Send to

Choose Destination
J Clin Endocrinol Metab. 2015 Nov;100(11):4325-31. doi: 10.1210/jc.2015-3074. Epub 2015 Sep 18.

Maternal Thyroid Disease and Preterm Birth: Systematic Review and Meta-Analysis.

Author information

Department of Obstetrics and Gynaecology (P.M.S., F.D.S.C.), University of Melbourne, Parkville, Victoria, Australia; Royal Women's Hospital (P.M.S., A.N., F.D.S.C.), Melbourne, Victoria, Australia; Department of Obstetrics (E.A.J.), Paulista School of Medicine - Federal University of São Paulo, São Paulo-SP, Brazil; Pregnancy Research Centre (P.M.S., F.D.S.C.), Royal Women's Hospital, Melbourne, Victoria, Australia.



Thyroid disease in pregnancy is increasing with rising average maternal ages in developed countries. The evidence for an association between preterm birth and thyroid disease has been confounded by small studies with varying outcomes and methodology.


The aim of this meta-analysis is to review the literature regarding thyroid disease including subclinical and overt hypothyroidism, hyperthyroidism, and isolated hypothyroxinemia and the specific outcome of preterm birth.


A search of PubMed and Embase databases was performed in May 2015. A fixed-effects model was used to calculate the overall combined odds ratio (OR) with its corresponding 95% confidence interval (95% CI) to evaluate the relationship between thyroid disease and preterm delivery.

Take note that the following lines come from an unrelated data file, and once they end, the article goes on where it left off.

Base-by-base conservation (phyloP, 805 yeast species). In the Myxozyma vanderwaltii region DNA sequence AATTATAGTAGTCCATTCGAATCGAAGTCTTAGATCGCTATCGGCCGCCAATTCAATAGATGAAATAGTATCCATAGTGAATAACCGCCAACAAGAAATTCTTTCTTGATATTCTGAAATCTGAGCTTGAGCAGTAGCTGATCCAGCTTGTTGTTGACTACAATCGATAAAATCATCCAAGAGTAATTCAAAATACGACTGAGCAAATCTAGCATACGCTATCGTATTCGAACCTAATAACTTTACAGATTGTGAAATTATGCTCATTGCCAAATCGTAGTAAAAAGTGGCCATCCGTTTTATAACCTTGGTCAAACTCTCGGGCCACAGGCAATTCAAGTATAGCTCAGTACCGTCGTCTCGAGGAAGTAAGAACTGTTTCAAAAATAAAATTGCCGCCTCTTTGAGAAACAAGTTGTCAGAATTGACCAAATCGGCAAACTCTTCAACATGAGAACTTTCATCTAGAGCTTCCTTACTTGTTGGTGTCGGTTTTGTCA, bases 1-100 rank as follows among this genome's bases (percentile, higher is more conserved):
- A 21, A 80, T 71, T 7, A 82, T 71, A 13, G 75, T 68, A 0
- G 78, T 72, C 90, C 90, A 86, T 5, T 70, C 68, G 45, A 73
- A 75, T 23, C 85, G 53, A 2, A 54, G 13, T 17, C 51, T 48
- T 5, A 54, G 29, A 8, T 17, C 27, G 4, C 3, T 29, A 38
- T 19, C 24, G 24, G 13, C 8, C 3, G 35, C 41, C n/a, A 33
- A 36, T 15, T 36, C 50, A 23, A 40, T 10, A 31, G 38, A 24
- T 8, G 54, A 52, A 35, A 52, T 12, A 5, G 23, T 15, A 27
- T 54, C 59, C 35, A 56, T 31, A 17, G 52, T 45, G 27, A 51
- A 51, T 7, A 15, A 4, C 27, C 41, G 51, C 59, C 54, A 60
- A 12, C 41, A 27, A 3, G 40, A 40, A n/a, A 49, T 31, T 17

Studies were considered eligible if they met the following criteria: prospective cohort study or a case control study; the exposure of interest was maternal thyroid disease, including subclinical hypothyroidism, overt hypothyroidism, hyperthyroidism, or isolated hypothyroxinemia; the outcome of interest was preterm delivery; and data regarding numbers of preterm births in each cohort were reported.


Data were recorded in a database evidence table including any incidence data for maternal thyroid disease and preterm birth compared to a reference group.


Fourteen cohort studies and one case control study involving 2 532 704 participants were included. The combined OR of preterm delivery for pregnant women with overt hypothyroidism compared with the reference group was 1.19 (95% CI, 1.12-1.26; P < .00001). There was also a significant risk of preterm birth in women with hyperthyroidism (OR, 1.24 [95%, CI 1.17-1.31]; P < .00001). Subclinical hypothyroidism and isolated hypothyroxinemia showed no significant increase in OR. Sensitivity analysis made no change to these results.


Both overt hypothyroidism and hyperthyroidism are associated with a small but statistically significant increase in OR for preterm birth not seen in subclinical hypothyroidism or isolated hypothyroxinemia.

[Indexed for MEDLINE]

Supplemental Content

Full text links

Icon for Silverchair Information Systems
Loading ...
Support Center